During the pandemic, some conferences went online. Others went dormant.
Everysummer before the pandemic, the Niels Bohr International Academy hosted a conference called Current Themes in High Energy Physics and Cosmology. Current Themes is a small, cozy conference, a gathering of close friends some of whom happen to have Nobel prizes. Holding it online would be almost missing the point.
A particularly special Current Themes means some unusually special guests. Our guests are usually pretty special already (Gerard t’Hooft and David Gross are regulars, to just name the Nobelists), but this year we also had Alexander Polyakov. Polyakov’s talk had a magical air to it. In a quiet voice, broken by an impish grin when he surprised us with a joke, Polyakov began to lay out five unsolved problems he considered interesting. In the end, he only had time to present one, related to turbulence: when Gross asked him to name the remaining four, the second included a term most of us didn’t recognize (striction, known in a magnetic context and which he wanted to explore gravitationally), so the discussion hung while he defined that and we never did learn what the other three problems were.
At the big 100th anniversary celebration earlier in the spring, the Institute awarded a few years worth of its Niels Bohr Institute Medal of Honor. One of the recipients, Paul Steinhardt, couldn’t make it then, so he got his medal now. After the obligatory publicity photos were taken, Steinhardt entertained us all with a colloquium about his work on quasicrystals, including the many adventures involved in finding the first example “in the wild”. I can’t do the story justice in a short blog post, but if you won’t have the opportunity to watch him speak about it then I hear his book is good.
An anniversary conference should have some historical elements as well. For this one, these were ably provided by David Broadhurst, who gave an after-dinner speech cataloguing things he liked about Bohr. Some was based on public information, but the real draw were the anecdotes: his own reminiscences, and those of people he knew who knew Bohr well.
The other talks covered interesting ground: from deep approaches to quantum field theory, to new tools to understand black holes, to the implications of causality itself. One out of the ordinary talk was by Sabrina Pasterski, who advocated a new model of physics funding. I liked some elements (endowed organizations to further a subfield) and am more skeptical of others (mostly involving NFTs). Regardless it, and the rest of the conference more broadly, spurred a lot of good debate.
Sometimes I envy astronomers. Particle physicists can write books full of words and pages of colorful graphs and charts, and the public won’t retain any of it. Astronomers can mesmerize the world with a single picture.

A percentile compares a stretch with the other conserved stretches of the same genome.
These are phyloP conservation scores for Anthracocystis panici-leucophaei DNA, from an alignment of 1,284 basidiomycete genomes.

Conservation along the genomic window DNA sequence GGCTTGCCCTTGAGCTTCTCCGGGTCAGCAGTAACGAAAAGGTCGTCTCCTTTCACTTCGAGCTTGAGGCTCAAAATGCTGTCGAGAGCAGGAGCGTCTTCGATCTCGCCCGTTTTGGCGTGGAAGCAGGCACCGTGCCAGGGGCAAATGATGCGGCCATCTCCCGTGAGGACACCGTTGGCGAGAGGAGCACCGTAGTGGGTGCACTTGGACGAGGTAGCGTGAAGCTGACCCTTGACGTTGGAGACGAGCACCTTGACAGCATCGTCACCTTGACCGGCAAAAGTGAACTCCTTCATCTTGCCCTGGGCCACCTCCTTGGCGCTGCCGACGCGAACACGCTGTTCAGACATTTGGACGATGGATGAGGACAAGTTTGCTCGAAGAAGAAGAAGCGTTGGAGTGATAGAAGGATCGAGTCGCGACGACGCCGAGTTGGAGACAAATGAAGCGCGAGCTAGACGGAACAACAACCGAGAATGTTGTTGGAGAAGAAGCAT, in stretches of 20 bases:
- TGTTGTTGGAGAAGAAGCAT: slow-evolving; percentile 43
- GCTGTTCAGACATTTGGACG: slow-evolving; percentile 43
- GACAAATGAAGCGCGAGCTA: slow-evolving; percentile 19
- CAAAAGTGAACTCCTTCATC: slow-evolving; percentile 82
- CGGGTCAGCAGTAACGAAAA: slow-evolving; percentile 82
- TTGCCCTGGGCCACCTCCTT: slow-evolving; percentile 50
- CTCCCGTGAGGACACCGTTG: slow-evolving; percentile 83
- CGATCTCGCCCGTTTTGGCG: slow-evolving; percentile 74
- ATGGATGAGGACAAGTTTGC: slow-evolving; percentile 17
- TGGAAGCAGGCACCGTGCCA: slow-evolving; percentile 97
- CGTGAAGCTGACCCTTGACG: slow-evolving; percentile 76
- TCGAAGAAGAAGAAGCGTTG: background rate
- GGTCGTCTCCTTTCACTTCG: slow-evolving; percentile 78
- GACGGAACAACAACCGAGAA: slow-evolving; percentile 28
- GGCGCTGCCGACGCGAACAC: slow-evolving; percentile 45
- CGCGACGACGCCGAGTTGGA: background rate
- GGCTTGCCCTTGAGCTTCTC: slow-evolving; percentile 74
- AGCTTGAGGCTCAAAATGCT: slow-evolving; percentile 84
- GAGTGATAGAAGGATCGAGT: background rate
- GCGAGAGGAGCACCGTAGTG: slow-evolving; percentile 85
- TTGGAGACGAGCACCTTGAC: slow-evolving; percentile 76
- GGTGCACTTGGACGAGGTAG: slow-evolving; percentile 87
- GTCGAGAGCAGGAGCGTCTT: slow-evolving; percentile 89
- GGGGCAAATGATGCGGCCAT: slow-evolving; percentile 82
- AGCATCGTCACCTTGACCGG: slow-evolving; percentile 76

Images like this enter the popular imagination. The Hubble telescope’s deep field has appeared on essentially every artistic product one could imagine. As of writing this, searching for “Hubble” on Etsy gives almost 5,000 results. “JWST”, the acronym for the James Webb Space Telescope, already gives over 1,000, including several on the front page that already contain just-released images. Despite the Large Hadron Collider having operated for over a decade, searching “LHC” also leads to just around 1,000 results…and a few on the front page are actually pictures of the JWST!
It would be great as particle physicists to have that kind of impact…but I think we shouldn’t stress ourselves too much about it. Ultimately astronomers will always have this core advantage. Space is amazing, visually stunning and mind-bogglingly vast. It has always had a special place for human cultures, and I’m happy for astronomers to inherit that place.
If you imagine a particle physicist, you probably picture someone spending their whole day dreaming up new particles. They figure out how to test those particles in some big particle collider, and for a lucky few their particle gets discovered and they get a Nobel prize.
Occasionally, a wiseguy asks if we can’t just cut out the middleman. Instead of dreaming up particles to test, why don’t we just write down every possible particle and test for all of them? It would save the Nobel committee a lot of money at least!
It turns out, you can sort of do this, through something called Effective Field Theory. An Effective Field Theory is a type of particle physics theory that isn’t quite true: instead, it’s “effectively” true, meaning true as long as you don’t push it too far. If you test it at low energies and don’t “zoom in” too much then it’s fine. Crank up your collider energy high enough, though, and you expect the theory to “break down”, revealing new particles. An Effective Field Theory lets you “hide” unknown particles inside new interactions between the particles we already know.
To help you picture how this works, imagine that the pink and blue lines here represent familiar particles like electrons and quarks, while the dotted line is a new particle somebody dreamed up. (The picture is called a Feynman diagram, if you don’t know what that is check out this post.)
In an Effective Field Theory, we “zoom out”, until the diagram looks like this: